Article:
Murillo's great talent for dramatic painting is apparent in this monumental depiction of the familiar parable of the prodigal son, an allegory of repentance and divine forgiveness. With players and props effectively placed to underscore the drama, it is reminiscent of a well-staged theater piece.

The artist selected the essential elements of the story's climax: the penitent son welcomed home by his forgiving father; the rich garments and ring that signify the errant son's restoration to his former position in the family; and the fatted calf being led to the slaughter for the celebratory banquet. The larger-than-life, central, pyramidal grouping of father and son dominates the picture, while the richest color is reserved for the servant bearing the new garments. Murillo may have chosen to emphasize that aspect of the parable -- symbolic of charity -- because of the nature of the commission. The Return of the Prodigal Son was one of eight huge canvases painted for the Church of the Hospital of Saint George in Seville, a hospice for the homeless and hungry.

Murillo's model was the life around him; part of the appeal of this canvas lies in its human touches -- the realism of the prodigal's dirty feet, the puppy jumping up to greet his master, and perhaps most of all, the ingenuous smile of the little urchin leading the calf.

More information on this painting can be found in the Gallery publication _Spanish Paintings of the Fifteenth through Nineteenth Centuries_, which is available as a free PDF <u>https://www.nga.gov/content/dam/ngaweb/research/publications/pdfs/spanish-painting-15th-19th-centuries.pdf</u>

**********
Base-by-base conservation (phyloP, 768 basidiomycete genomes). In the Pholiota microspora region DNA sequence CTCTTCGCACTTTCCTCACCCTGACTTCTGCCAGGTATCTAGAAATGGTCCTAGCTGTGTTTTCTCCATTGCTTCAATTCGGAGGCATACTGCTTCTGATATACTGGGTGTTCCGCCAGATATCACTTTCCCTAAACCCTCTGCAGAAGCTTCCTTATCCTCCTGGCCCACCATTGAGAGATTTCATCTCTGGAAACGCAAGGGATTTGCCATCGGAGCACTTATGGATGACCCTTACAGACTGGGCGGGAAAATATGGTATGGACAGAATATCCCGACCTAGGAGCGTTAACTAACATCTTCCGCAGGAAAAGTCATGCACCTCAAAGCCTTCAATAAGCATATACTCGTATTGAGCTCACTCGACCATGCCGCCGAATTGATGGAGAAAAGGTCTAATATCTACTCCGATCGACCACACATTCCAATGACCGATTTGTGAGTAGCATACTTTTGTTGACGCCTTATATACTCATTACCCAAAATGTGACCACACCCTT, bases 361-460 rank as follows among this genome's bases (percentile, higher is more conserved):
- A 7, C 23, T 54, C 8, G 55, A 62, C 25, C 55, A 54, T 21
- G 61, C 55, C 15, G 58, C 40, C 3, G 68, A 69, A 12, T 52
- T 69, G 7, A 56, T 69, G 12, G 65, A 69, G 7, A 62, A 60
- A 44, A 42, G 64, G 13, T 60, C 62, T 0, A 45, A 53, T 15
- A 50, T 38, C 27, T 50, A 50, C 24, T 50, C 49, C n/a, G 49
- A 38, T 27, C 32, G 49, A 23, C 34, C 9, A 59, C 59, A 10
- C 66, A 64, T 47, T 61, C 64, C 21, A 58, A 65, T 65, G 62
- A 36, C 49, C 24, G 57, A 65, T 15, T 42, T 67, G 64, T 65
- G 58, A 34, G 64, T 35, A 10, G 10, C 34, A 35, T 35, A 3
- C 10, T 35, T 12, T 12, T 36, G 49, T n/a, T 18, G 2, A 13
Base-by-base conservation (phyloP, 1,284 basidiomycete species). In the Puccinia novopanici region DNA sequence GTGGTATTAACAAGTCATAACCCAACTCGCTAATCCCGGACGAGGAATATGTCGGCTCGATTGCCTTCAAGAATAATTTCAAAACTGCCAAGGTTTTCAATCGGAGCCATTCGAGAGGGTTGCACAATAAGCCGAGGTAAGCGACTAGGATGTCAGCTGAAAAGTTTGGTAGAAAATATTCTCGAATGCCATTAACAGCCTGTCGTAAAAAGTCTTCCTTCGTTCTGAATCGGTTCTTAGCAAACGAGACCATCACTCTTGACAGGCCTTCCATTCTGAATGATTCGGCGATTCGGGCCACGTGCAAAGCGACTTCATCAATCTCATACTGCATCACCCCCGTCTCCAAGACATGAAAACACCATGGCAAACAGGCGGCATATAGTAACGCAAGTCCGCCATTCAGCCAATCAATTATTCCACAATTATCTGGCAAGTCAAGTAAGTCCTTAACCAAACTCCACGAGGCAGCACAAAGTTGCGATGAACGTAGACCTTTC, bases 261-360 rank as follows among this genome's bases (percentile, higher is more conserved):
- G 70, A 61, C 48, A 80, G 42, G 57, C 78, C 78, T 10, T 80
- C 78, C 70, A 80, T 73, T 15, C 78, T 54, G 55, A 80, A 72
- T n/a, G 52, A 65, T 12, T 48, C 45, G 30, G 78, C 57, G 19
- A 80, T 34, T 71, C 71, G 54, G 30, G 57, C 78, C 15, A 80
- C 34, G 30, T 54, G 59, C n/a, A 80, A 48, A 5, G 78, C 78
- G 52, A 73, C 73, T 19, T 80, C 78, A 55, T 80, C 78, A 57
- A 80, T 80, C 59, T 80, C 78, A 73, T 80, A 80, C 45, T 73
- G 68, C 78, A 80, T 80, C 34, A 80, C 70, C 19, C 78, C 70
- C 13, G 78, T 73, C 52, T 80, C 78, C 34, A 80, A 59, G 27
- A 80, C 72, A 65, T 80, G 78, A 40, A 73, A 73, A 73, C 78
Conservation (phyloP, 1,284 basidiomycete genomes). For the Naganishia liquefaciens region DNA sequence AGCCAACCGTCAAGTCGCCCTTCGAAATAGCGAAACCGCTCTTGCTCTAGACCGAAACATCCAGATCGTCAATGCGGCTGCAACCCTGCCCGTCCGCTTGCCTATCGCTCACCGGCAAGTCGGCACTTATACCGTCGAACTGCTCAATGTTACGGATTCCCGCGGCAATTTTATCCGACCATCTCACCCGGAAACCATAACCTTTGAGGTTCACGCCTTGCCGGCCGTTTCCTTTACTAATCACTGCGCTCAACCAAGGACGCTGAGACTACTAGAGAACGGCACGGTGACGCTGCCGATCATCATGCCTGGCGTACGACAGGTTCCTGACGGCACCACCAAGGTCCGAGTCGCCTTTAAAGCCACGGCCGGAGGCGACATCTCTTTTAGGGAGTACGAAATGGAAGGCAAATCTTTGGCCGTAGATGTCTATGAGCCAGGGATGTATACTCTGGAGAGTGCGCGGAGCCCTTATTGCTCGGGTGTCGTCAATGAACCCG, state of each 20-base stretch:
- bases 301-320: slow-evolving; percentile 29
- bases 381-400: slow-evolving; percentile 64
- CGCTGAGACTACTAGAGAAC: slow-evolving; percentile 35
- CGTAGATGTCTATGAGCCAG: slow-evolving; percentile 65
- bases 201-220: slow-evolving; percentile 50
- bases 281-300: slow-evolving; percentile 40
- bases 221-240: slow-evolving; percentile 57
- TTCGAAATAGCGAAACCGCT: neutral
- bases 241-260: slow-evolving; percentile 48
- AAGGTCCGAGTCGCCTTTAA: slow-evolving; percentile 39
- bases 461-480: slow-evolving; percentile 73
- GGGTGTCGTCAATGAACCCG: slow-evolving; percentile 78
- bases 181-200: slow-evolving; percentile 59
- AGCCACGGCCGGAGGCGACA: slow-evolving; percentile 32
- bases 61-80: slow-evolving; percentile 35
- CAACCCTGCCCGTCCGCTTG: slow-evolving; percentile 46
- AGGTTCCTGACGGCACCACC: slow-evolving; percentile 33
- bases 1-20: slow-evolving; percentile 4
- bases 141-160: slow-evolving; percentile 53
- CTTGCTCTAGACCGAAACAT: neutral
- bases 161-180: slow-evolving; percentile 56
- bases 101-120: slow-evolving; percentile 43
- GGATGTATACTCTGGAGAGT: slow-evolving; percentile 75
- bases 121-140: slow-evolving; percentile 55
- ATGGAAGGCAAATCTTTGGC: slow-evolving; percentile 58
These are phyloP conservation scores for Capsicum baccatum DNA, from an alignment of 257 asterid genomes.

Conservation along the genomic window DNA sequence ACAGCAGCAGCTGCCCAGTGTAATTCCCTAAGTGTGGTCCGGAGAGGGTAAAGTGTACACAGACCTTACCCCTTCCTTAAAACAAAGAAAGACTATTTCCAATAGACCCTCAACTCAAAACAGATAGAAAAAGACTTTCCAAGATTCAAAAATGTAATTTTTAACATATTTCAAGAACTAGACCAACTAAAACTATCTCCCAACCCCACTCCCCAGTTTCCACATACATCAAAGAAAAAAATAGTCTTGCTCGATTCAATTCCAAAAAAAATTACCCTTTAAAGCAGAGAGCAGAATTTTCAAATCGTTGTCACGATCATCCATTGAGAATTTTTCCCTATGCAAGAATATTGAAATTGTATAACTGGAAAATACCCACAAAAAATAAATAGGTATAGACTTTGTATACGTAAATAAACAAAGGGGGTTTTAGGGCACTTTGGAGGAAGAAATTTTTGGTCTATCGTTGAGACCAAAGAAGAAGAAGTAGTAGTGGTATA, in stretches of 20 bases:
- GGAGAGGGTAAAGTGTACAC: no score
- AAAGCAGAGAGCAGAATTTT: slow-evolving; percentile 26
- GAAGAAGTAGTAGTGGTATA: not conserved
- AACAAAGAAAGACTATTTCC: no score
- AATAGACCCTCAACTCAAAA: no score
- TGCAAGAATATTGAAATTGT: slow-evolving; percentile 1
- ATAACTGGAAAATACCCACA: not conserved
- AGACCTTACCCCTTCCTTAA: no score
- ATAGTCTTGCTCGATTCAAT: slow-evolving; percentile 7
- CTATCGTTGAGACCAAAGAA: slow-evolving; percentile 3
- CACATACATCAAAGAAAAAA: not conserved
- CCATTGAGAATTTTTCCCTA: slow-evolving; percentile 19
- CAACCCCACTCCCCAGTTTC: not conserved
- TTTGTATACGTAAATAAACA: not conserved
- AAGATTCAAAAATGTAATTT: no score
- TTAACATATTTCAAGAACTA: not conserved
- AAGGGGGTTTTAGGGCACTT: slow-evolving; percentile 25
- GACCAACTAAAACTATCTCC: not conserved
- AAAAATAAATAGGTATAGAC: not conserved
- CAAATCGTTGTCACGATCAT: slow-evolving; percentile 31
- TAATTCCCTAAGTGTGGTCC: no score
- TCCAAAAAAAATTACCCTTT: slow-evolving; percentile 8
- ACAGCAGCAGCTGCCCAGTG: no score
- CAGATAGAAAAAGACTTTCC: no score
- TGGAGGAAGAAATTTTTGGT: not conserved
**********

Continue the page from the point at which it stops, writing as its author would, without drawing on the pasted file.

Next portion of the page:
• Title: The Return of the Prodigal Son
  • Creator: Bartolomé Esteban Murillo
  • Date Created: 1667/1670
  • Physical Dimensions: overall: 236.3 x 261 cm (93 1/16 x 102 3/4 in.) framed: 262.9 x 286.4 x 8.6 cm (103 1/2 x 112 3/4 x 3 3/8 in.)
  • Provenance: Commissioned for the Hospital de la Caridad [Hospital of Charity], Seville; removed by government decree to Alcázar, Seville, 1810, from whence it was taken to Paris in 1812 by Marshal Nicolas Jean de Dieu Soult, Duke of Dalmatia [1769-1851]; sold 1835 to George Granville Sutherland-Leveson-Gower [1786-1861], 2nd duke of Sutherland, Cleveland House, London; by descent through the dukes of Sutherland to George Granville Sutherland-Leveson-Gower [1888-1963], 5th duke of Sutherland; sold 7 January 1948 to (Thomas Agnew & Sons, Ltd, London); sold 30 December 1948 to the Avalon Foundation, New York;[1] gift 1948 to NGA. [1] Stockbook no. 9765, Thomas Agnew & Sons, London.
  • Medium: oil on canvas

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